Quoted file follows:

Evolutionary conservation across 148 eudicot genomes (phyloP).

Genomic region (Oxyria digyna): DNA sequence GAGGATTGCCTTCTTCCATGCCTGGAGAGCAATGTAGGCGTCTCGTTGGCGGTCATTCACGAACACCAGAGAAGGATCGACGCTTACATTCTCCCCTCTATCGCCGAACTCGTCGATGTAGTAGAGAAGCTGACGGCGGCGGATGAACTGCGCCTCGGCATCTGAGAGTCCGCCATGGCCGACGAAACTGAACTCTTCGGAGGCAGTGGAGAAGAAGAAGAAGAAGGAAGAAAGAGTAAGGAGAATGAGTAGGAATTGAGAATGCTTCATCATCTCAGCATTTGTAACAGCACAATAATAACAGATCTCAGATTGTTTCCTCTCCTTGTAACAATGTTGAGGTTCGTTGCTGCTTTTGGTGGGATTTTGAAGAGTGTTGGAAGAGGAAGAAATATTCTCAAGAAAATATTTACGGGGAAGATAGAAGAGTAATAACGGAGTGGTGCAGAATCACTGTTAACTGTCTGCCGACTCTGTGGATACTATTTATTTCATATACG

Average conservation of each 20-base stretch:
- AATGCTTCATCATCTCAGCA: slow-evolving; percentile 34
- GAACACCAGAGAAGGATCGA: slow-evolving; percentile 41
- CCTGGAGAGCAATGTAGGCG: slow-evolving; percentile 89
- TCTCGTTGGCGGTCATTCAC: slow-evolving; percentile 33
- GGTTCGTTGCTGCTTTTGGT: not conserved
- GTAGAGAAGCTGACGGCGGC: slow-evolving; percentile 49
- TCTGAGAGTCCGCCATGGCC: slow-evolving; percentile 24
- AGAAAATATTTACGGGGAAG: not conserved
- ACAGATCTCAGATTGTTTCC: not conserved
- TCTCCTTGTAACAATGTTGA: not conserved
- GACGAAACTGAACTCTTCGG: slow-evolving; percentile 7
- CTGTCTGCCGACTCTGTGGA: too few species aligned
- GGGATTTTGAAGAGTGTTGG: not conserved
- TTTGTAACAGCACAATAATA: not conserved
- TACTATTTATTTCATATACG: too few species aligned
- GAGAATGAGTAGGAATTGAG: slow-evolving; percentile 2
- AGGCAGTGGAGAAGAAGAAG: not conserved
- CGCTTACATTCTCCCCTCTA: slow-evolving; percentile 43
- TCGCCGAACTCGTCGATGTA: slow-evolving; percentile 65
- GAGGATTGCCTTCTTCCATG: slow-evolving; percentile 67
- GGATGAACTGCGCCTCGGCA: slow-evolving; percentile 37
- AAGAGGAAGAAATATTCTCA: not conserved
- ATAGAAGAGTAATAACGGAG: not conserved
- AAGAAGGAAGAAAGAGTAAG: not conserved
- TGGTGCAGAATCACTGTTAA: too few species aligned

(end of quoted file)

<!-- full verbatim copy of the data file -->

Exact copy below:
Evolutionary conservation across 148 eudicot genomes (phyloP).

Genomic region (Oxyria digyna): DNA sequence GAGGATTGCCTTCTTCCATGCCTGGAGAGCAATGTAGGCGTCTCGTTGGCGGTCATTCACGAACACCAGAGAAGGATCGACGCTTACATTCTCCCCTCTATCGCCGAACTCGTCGATGTAGTAGAGAAGCTGACGGCGGCGGATGAACTGCGCCTCGGCATCTGAGAGTCCGCCATGGCCGACGAAACTGAACTCTTCGGAGGCAGTGGAGAAGAAGAAGAAGAAGGAAGAAAGAGTAAGGAGAATGAGTAGGAATTGAGAATGCTTCATCATCTCAGCATTTGTAACAGCACAATAATAACAGATCTCAGATTGTTTCCTCTCCTTGTAACAATGTTGAGGTTCGTTGCTGCTTTTGGTGGGATTTTGAAGAGTGTTGGAAGAGGAAGAAATATTCTCAAGAAAATATTTACGGGGAAGATAGAAGAGTAATAACGGAGTGGTGCAGAATCACTGTTAACTGTCTGCCGACTCTGTGGATACTATTTATTTCATATACG

Average conservation of each 20-base stretch:
- AATGCTTCATCATCTCAGCA: slow-evolving; percentile 34
- GAACACCAGAGAAGGATCGA: slow-evolving; percentile 41
- CCTGGAGAGCAATGTAGGCG: slow-evolving; percentile 89
- TCTCGTTGGCGGTCATTCAC: slow-evolving; percentile 33
- GGTTCGTTGCTGCTTTTGGT: not conserved
- GTAGAGAAGCTGACGGCGGC: slow-evolving; percentile 49
- TCTGAGAGTCCGCCATGGCC: slow-evolving; percentile 24
- AGAAAATATTTACGGGGAAG: not conserved
- ACAGATCTCAGATTGTTTCC: not conserved
- TCTCCTTGTAACAATGTTGA: not conserved
- GACGAAACTGAACTCTTCGG: slow-evolving; percentile 7
- CTGTCTGCCGACTCTGTGGA: too few species aligned
- GGGATTTTGAAGAGTGTTGG: not conserved
- TTTGTAACAGCACAATAATA: not conserved
- TACTATTTATTTCATATACG: too few species aligned
- GAGAATGAGTAGGAATTGAG: slow-evolving; percentile 2
- AGGCAGTGGAGAAGAAGAAG: not conserved
- CGCTTACATTCTCCCCTCTA: slow-evolving; percentile 43
- TCGCCGAACTCGTCGATGTA: slow-evolving; percentile 65
- GAGGATTGCCTTCTTCCATG: slow-evolving; percentile 67
- GGATGAACTGCGCCTCGGCA: slow-evolving; percentile 37
- AAGAGGAAGAAATATTCTCA: not conserved
- ATAGAAGAGTAATAACGGAG: not conserved
- AAGAAGGAAGAAAGAGTAAG: not conserved
- TGGTGCAGAATCACTGTTAA: too few species aligned